The Formation of Orthodoxy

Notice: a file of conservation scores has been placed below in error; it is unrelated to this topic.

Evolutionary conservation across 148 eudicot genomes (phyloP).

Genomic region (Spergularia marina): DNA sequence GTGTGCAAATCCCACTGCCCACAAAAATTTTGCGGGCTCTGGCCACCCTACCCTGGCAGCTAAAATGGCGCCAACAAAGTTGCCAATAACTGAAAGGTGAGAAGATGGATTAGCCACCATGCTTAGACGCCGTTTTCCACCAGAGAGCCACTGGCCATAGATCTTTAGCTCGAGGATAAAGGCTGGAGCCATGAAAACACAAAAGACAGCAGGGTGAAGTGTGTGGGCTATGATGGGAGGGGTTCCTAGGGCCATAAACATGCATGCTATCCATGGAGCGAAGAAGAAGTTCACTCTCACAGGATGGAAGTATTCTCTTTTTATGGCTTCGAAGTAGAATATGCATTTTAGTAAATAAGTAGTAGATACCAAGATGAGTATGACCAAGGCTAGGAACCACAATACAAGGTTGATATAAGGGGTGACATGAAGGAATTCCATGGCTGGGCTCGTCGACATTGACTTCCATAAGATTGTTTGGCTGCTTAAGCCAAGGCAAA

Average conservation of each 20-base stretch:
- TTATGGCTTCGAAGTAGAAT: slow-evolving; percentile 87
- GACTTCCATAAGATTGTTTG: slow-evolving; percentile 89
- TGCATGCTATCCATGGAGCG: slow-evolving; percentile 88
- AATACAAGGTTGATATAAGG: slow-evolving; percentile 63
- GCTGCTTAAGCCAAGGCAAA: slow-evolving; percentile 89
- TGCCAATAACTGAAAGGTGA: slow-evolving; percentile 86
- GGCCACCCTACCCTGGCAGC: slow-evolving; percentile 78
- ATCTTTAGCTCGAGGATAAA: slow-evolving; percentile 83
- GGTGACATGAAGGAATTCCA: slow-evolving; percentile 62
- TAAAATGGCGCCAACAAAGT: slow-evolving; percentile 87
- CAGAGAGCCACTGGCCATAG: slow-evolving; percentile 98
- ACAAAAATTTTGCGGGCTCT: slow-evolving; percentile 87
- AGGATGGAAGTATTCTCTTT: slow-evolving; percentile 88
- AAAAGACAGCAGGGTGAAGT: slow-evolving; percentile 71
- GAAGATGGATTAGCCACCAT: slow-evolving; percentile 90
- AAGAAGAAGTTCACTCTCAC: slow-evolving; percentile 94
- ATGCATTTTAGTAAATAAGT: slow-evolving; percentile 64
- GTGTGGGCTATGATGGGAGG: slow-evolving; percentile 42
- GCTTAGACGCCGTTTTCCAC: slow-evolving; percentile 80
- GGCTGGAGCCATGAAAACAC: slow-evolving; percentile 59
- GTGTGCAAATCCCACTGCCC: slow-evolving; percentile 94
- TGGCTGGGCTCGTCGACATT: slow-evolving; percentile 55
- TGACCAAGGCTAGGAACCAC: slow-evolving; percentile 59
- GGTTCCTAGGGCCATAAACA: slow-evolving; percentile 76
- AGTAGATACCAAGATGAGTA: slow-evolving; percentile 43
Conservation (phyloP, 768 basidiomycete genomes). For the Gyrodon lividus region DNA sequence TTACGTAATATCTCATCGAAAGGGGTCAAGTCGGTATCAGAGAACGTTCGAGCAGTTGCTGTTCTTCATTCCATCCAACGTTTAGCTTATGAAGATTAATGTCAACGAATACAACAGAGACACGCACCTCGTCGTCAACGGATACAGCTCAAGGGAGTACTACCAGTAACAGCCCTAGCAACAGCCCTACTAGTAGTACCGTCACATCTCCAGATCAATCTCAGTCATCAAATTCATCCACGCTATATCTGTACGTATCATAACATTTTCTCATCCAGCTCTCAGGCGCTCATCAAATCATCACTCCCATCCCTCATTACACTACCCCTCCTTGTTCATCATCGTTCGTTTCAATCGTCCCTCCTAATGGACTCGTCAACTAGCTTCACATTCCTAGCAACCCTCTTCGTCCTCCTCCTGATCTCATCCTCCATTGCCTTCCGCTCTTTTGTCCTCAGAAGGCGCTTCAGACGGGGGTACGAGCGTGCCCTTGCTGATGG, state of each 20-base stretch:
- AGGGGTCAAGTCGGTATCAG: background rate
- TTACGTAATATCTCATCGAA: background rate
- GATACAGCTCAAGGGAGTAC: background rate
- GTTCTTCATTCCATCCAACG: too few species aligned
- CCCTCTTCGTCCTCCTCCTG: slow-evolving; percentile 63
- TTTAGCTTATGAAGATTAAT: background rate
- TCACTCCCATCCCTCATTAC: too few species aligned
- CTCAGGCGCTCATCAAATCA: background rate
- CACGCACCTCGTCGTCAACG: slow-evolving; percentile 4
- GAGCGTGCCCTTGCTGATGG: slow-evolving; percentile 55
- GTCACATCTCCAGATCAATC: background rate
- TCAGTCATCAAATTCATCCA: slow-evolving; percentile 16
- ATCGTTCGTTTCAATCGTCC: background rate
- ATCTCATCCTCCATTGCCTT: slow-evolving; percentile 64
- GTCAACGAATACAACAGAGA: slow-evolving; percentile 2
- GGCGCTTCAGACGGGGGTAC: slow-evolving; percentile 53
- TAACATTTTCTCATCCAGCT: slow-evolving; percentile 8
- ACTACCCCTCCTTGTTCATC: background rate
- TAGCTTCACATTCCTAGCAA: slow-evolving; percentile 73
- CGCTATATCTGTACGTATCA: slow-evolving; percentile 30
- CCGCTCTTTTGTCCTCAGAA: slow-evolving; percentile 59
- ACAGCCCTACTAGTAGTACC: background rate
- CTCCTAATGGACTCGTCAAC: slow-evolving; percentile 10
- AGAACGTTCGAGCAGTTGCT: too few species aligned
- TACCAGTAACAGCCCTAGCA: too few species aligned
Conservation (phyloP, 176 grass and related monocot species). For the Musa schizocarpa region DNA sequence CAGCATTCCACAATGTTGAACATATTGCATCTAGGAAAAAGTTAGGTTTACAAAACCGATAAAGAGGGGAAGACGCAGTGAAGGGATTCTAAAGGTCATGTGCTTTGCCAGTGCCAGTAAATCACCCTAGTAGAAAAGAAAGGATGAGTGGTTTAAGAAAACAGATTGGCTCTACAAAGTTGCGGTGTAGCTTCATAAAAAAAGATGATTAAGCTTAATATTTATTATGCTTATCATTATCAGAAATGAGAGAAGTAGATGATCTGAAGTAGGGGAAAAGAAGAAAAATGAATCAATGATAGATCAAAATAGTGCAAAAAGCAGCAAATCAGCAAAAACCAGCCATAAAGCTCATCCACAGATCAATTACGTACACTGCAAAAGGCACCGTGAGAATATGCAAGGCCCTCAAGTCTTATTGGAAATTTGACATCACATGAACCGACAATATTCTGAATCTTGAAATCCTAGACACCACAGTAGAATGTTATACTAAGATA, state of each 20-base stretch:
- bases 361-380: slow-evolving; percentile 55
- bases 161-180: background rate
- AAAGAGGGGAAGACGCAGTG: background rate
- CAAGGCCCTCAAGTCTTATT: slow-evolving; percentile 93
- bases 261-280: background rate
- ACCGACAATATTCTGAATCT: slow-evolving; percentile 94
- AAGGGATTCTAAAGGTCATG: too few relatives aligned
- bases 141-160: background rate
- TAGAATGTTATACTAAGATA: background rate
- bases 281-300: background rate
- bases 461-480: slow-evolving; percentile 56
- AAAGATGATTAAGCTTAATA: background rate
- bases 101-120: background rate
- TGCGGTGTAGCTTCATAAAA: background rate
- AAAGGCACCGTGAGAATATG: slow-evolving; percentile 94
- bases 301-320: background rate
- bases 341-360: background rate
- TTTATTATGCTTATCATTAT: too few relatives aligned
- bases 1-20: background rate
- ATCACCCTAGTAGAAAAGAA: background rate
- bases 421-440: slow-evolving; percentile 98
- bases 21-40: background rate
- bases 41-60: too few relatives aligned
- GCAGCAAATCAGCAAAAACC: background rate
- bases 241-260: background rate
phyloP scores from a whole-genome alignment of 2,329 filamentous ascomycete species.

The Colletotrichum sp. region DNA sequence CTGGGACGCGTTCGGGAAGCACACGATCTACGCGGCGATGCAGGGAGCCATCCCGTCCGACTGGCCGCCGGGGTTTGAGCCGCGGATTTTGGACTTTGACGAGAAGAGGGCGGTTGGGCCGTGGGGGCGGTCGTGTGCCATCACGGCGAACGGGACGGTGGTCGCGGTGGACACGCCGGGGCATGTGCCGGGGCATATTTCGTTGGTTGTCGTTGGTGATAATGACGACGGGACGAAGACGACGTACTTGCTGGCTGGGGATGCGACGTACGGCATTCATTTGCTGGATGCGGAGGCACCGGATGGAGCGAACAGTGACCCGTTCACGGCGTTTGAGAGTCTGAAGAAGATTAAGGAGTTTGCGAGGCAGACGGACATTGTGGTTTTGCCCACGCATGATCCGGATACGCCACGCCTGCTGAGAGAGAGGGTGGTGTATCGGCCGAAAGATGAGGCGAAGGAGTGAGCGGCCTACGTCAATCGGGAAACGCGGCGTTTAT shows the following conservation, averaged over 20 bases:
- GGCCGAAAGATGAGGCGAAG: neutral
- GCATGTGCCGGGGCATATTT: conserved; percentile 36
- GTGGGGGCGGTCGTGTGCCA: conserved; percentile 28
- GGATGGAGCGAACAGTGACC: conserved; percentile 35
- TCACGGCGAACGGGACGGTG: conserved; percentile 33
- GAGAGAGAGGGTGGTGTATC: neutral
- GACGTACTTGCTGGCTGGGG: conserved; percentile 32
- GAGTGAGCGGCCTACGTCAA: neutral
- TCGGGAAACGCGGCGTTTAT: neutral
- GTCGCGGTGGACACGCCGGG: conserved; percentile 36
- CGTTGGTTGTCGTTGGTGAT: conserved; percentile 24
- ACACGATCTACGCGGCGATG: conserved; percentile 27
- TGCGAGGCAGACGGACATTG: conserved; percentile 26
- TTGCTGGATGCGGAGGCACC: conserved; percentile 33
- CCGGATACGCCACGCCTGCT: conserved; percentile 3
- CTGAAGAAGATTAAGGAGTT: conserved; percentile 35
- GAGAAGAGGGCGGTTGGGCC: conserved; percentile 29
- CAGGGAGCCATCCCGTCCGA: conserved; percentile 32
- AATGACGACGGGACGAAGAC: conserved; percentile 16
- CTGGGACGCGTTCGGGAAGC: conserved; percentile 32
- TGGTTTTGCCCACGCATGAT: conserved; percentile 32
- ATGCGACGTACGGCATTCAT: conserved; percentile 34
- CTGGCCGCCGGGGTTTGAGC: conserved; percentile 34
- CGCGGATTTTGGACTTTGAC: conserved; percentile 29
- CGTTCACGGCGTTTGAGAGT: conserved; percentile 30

The next major point in Muller’s book has to do with the formation of orthodoxy. Was it, as some scholars say, a move from kerygma to dogma? Or was it a move from reform to codification? Muller affirms the latter and denies the former. Muller then goes on to delineate three problems in the way of asserting a fundamental discontinuity between the Reformation and the orthodox: 1. the intention of the Reformation was always to establish a universal orthodoxy, 2. the intra-confessional diversity of the Reformation carried over into the era of orthodoxy; 3. “the seventeenth-century identification of confessional orthodoxy neither stood in the way of doctrinal development nor created a monolithic theology duplicated and reduplicated among a host of thinkers” (41). In other words, the period of orthodoxy is not to be defined as a period of static, monolithic orthodoxy on all points. The confession provided the boundaries, but within those confessions was some variety and development.

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